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Your Environment. Your Health.


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Principal Investigator: Sagiv, Sharon K.
Institute Receiving Award University Of California Berkeley
Location Berkeley, CA
Grant Number R21ES032592
Funding Organization National Institute of Environmental Health Sciences
Award Funding Period 01 Aug 2021 to 31 May 2024
DESCRIPTION (provided by applicant): ABSTRACT Organophosphate (OP) pesticides are widely used insecticides. Since 1999, our Center for the Health Assessment of Mothers and Children of Salinas (CHAMACOS) study has been assessing the health effects of OP pesticides among a birth cohort of ~600 Mexican American youth in California’s agricultural Salinas Valley. We have reported associations of prenatal OP pesticide exposure with poorer cognitive function and behavioral problems from early childhood through adolescence. Further investigation using neuroimaging is important for elucidating: 1) which structures and functions in the brain are adversely affected by OPs; and, 2) OP-related impacts on brain function that may be undetected in studies using standard neurobehavioral tests. Only two neuroimaging studies report associations with of early life OP pesticide exposure. The first includes a cohort of 40 New York City children, which found associations of prenatal exposure to the OP chlorpyrifos with reduced cortical thickness of frontal, temporal, and parietal regions shown by structural magnetic resonance imaging (MRI). In a subset of 95 CHAMACOS participants we found that residential proximity to OP use during pregnancy was associated with altered brain activation patterns observed with functional near infrared spectroscopy (fNIRS) during tasks of executive function. These preliminary findings warrant corroboration among a larger sample with high quality exposure assessment during critical windows of brain development. In this project, we propose to investigate associations of early life exposure to OP pesticides on neural activation patterns and functional connectivity among the entire CHAMACOS cohort of young adults (18-19 years old).We have collected neuroimaging data using functional near-infrared spectroscopy (fNIRS) – an alternative to fMRI with distinct cost and convenience advantages for field-based research – in 458 participants of the CHAMACOS cohort. We assessed neural activity in the prefrontal, temporal and parietal brain regions as participants complete tasks of cognitive flexibility, working memory, and language comprehension. For ~300 CHAMACOS participants, we have already analyzed dialkyl phosphates (DAPs), non-specific OP biomarkers, in maternal prenatal and early childhood (6 months – 5 years) urinary samples. For all 458 participants, we have estimated exposure to individual OP pesticides and their mixtures based on residential proximity to agricultural OP pesticide applications using California’s unique Pesticide Use Reporting (PUR) database. Urinary DAPs and PUR data provide complementary exposure measures, allowing for a more comprehensive examination of the effects of OP pesticides from different sources during critical periods of development. For this project, we propose to conduct the intensive processing of these multi-dimensional data and investigate associations of early life OP pesticides exposure with cortical neural activation and functional connectivity using fNIRS. Our proposed research will be the largest to assess impacts of pesticide exposure using functional neuroimaging, and the first to apply fNIRS technology to localize impairments in neurodevelopment related to an environmental exposure.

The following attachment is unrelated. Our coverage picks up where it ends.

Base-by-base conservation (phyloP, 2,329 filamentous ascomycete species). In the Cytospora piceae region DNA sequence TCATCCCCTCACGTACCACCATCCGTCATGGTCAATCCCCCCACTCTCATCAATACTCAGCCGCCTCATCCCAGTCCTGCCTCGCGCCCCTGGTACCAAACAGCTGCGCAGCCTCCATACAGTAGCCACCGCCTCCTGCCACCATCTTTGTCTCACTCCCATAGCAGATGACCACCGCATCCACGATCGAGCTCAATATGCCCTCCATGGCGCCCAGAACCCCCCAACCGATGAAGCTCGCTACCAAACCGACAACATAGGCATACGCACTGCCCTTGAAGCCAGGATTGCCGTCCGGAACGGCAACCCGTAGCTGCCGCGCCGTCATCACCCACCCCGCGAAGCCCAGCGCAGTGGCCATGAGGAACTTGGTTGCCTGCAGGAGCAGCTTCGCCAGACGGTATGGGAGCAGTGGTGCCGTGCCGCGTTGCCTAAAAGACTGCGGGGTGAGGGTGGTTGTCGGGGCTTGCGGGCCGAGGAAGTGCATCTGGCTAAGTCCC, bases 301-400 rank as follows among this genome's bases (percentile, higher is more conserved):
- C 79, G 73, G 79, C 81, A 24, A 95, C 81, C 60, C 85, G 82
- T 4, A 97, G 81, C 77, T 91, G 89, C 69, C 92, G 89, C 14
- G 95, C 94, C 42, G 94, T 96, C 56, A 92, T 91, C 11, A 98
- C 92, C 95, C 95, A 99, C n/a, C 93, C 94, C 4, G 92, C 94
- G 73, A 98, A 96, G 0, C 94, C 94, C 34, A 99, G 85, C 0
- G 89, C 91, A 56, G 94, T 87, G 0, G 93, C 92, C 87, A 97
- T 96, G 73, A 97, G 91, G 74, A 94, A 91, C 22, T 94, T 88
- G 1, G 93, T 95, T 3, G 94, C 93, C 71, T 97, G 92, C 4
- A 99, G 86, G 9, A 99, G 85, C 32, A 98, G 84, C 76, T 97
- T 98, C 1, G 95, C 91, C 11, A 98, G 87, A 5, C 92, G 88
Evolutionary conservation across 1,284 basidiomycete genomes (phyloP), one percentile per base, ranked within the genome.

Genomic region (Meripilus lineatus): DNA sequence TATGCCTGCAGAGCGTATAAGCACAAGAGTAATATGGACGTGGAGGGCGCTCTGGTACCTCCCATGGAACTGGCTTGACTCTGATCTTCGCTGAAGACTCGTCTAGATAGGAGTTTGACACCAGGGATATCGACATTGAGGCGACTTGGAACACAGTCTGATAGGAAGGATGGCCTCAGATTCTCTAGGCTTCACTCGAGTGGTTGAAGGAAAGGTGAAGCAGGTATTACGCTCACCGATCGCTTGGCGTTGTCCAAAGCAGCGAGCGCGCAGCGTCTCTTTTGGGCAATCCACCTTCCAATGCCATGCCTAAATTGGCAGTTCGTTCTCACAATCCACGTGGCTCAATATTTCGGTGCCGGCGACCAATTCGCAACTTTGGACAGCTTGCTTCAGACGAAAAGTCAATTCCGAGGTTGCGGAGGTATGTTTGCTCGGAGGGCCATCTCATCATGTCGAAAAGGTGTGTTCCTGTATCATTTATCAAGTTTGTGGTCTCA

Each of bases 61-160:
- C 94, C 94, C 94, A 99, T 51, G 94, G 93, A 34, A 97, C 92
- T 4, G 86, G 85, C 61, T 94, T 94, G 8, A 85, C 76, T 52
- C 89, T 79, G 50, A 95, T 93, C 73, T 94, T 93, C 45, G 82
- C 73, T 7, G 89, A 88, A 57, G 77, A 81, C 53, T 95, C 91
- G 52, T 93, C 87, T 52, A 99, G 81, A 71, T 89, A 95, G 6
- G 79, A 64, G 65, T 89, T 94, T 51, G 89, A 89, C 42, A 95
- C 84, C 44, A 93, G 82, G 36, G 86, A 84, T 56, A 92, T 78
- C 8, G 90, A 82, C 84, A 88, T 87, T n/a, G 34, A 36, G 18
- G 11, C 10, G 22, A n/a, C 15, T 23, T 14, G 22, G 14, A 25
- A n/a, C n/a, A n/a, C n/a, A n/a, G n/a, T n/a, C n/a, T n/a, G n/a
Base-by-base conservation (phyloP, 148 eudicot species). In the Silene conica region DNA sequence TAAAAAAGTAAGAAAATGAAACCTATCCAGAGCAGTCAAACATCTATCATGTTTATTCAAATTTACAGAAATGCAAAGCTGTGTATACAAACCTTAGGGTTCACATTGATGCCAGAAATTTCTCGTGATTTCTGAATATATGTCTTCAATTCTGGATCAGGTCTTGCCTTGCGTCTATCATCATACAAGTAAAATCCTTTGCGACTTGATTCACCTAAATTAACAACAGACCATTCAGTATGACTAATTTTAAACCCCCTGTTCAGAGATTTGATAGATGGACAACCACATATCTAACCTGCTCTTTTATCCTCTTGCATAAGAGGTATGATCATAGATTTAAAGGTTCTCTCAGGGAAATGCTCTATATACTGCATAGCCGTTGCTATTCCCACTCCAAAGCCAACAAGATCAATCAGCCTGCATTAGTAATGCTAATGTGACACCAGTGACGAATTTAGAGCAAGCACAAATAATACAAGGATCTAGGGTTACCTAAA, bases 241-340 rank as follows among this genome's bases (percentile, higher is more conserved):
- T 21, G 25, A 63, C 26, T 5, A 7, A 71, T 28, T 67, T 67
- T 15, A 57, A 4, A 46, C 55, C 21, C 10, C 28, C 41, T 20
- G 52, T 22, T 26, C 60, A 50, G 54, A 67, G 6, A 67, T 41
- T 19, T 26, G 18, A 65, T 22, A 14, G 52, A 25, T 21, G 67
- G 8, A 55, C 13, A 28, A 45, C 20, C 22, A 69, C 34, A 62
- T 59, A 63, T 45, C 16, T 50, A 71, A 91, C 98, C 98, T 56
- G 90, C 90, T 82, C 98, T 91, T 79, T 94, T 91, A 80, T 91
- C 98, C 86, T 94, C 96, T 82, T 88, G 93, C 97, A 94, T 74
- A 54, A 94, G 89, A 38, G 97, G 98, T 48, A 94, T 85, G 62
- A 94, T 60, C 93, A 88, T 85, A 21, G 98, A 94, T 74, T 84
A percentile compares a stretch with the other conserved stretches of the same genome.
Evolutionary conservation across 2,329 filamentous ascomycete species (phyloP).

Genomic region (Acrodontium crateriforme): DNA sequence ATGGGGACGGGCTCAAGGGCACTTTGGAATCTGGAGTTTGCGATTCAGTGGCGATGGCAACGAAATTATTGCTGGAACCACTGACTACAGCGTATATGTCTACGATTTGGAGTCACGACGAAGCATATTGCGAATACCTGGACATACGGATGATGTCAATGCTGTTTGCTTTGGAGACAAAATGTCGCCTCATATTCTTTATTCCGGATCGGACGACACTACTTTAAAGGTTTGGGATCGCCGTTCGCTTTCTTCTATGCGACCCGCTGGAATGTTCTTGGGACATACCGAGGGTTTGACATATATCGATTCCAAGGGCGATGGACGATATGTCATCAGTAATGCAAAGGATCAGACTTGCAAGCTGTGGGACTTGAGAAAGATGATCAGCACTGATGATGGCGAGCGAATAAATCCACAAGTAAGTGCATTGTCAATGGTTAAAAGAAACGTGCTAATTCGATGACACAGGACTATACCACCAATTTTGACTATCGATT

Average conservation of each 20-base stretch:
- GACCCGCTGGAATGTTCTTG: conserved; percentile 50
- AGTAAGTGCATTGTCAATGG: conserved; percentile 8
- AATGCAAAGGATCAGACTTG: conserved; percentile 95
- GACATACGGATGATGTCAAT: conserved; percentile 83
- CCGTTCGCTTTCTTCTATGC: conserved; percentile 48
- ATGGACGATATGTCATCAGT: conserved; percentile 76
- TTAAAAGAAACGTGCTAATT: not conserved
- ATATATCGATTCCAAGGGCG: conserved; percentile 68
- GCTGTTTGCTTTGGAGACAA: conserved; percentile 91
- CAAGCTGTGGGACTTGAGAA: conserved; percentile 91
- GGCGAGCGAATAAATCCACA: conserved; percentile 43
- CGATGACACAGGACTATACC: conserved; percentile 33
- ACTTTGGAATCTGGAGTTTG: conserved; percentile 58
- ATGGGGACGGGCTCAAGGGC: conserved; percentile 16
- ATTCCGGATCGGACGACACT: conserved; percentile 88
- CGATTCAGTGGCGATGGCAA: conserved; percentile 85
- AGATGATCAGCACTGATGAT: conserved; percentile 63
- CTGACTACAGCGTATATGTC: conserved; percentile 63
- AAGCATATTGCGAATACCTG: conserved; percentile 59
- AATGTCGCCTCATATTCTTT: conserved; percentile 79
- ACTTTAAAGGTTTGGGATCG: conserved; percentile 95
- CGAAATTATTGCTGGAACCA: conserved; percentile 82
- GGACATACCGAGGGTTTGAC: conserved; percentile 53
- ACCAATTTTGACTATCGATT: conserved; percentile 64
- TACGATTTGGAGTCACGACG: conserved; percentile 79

Science Code(s)/Area of Science(s) Primary: 61 - Neurodevelopmental
Secondary: 03 - Carcinogenesis/Cell Transformation
Publications See publications associated with this Grant.
Program Officer Kimberly Gray
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